How to enjoy the Christmas spirit in Russia

Reuters
In Russia, Christmas is marked in January under the Orthodox calendar, rather than December 25, and is not celebrated in such a big way as it is in Europe. But this does not mean that you will be unable to celebrate Christmas fully. Moscow has everything you need to create a festive atmosphere: Christmas markets, gifts, cards, carols and, of course, snow. Only Santa Claus is missing here, but the Snow Maiden is an attractive alternative.

Anna and Arvid, a couple from Norway, are planning to spend Christmas in Moscow. Anna will cook goose with apples, and in the evening, they will attend a mass at the Roman Catholic Cathedral of the Immaculate Conception of the Blessed Virgin Mary at Malaya Gruzinskaya Street. Christmas services in the capital can be heard in English, Spanish, Italian, German, Polish, Korean and other languages. They will be held in three Catholic, three Lutheran and two Protestant cathedrals. Mass will be heard two or three times in one evening.

Arvid has worked in Moscow for more than three years; this is Anna’s second Christmas in the Russian capital. “At first I did not know that I wouldn’t be able to find real Christmas cards – only New Year greetings are everywhere,” she says. “Santa Claus [Ded Moroz – a rough equivalent of the western Father Christmas]wears a blue coat and his granddaughter, the Snow Maiden [Snegurochka], is a blonde in a strange headdress. “These days, ‘proper’ Christmas cards can be found more often. One should buy them at local fairs; they start on or around December 20.”

Festive fairs

This year a record number of Christmas fairs will be held in the capital. More than 30 fairs representing European and Russian cities in the Journey to Christmas festival will be staged on streets in the city centre. European cities including Prague, Vienna, Brussels, Riga, Copenhagen, Alsace will be among those with fairs in Moscow. Strasbourg, Europe’s oldest Christmas market, will be in Moscow from December 24 to January 7 in the square in front of the Bolshoi Theatre.

There will also be many tents where you can buy traditional Russian souvenirs – Tula gingerbread, downy shawls from Orenburg and khokhloma painted wooden tableware. Nearby, you can buy a Christmas tree from while the route to neighbouring fairs can be traced with the help of the invaluable Christmas map of the city.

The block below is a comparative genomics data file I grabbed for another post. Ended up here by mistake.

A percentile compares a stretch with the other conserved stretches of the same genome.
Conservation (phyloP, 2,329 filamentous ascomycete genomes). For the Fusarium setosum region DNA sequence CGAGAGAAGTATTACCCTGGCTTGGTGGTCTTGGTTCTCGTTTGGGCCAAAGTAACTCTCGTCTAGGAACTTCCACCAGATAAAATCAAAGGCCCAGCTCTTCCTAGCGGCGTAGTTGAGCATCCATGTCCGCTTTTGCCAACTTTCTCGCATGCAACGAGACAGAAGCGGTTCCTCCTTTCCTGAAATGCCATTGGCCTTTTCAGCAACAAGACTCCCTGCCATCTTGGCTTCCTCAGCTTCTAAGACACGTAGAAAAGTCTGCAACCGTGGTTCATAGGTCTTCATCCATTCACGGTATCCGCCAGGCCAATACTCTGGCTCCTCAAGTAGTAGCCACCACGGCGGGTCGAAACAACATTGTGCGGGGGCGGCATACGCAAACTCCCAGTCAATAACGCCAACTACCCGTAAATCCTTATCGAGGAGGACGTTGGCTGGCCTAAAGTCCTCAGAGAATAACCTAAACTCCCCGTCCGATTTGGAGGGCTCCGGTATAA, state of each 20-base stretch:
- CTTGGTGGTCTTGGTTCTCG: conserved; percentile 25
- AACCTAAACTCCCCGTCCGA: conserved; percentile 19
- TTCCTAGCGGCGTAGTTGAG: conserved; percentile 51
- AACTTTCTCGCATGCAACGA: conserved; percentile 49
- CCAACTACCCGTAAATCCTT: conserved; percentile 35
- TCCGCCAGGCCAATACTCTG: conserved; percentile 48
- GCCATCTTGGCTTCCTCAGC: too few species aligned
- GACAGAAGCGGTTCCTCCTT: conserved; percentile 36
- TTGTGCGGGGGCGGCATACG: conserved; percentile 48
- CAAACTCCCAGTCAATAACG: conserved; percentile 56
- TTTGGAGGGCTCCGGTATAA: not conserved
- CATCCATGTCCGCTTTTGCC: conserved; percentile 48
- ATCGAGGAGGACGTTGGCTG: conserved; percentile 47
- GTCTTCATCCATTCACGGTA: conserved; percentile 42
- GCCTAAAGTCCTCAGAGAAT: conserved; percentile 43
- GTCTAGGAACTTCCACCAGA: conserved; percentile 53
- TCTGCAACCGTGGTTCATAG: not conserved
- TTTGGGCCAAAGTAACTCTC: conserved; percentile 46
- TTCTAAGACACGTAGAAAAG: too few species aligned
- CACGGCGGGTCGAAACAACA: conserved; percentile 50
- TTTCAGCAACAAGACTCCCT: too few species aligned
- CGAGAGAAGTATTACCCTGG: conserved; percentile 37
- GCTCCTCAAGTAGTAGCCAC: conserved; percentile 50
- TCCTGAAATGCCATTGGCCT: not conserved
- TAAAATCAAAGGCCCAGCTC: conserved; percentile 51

The popular Seasons of Life magazine will hold its third Seasons festival, a favourite with Muscovites, in the Hermitage Garden, this time in a traditional Russian style. Real carols (a rarity in the Russian capital), a Christmas bazaar, Christmas cave, caviar treats and a fair are all on the festival’s two-day programme.

For lovers of designer items, the Paradise Apples Christmas market will feature the work of more than 200 Russian designers and artists. Here you can buy handmade greeting cards, tree decorations, decorative angels, wooden Santa Clauses, and Christmas wreaths.

For seekers of rarities from the Soviet era, the Lambada market offers vinyl records, Christmas tree ornaments in the shape of rockets, astronauts, red stars, red plastic cones and vintage wooden skates.

Christmas delivery

Traditional Russian gifts are absolute must-haves. No one who has spent a couple of years here comes home without a rug, a tray, a pair of lapti (bast shoes), an ushanka (ear flap fur hat) or a T-shirt bearing Lenin’s image.

Patrick is from the UK and has been living in Moscow for two years. Every time he goes home, he brings a suitcase full of gifts. It is riskier and more expensive to send them by mail than to take them yourself or to ask friends to do so, he said. “If you send a gift or a card by Russian post in early December, it is possible your loved ones will get it in May,” he says. “The Russian post is very similar to the British postal service: they have a habit of delivering your parcel somewhere else, breaking it during delivery, or not delivering it at all.”

Patrick plans to spend this Christmas in Moscow. “My friends and I are going to go to Sokolniki Park to an ice-sculpture masterclass. On December 25 they promised to build a Europe in miniature from ice. We will see what the icy Leeds will look like…”

Many Muscovites and expats prefer to leave Moscow for the holidays. If they don’t go to their home country, they might head for places on the Golden Ring route, such as Yaroslavl, Kostroma, Uglich, the historical old Ryazan reserve and resorts offering special Catholic Christmas programmes.

“We are taking a family vacation in Nakhabino for the third year – there are great slopes, plenty of snow, and a forest,” says Alonso, a Spaniard who has lived in Russia for seven years. “Many foreigners who stay in Moscow for Christmas go there for the holidays.

“We celebrate every year together, even if we don’t see each other during the year.”

All rights reserved by Rossiyskaya Gazeta.

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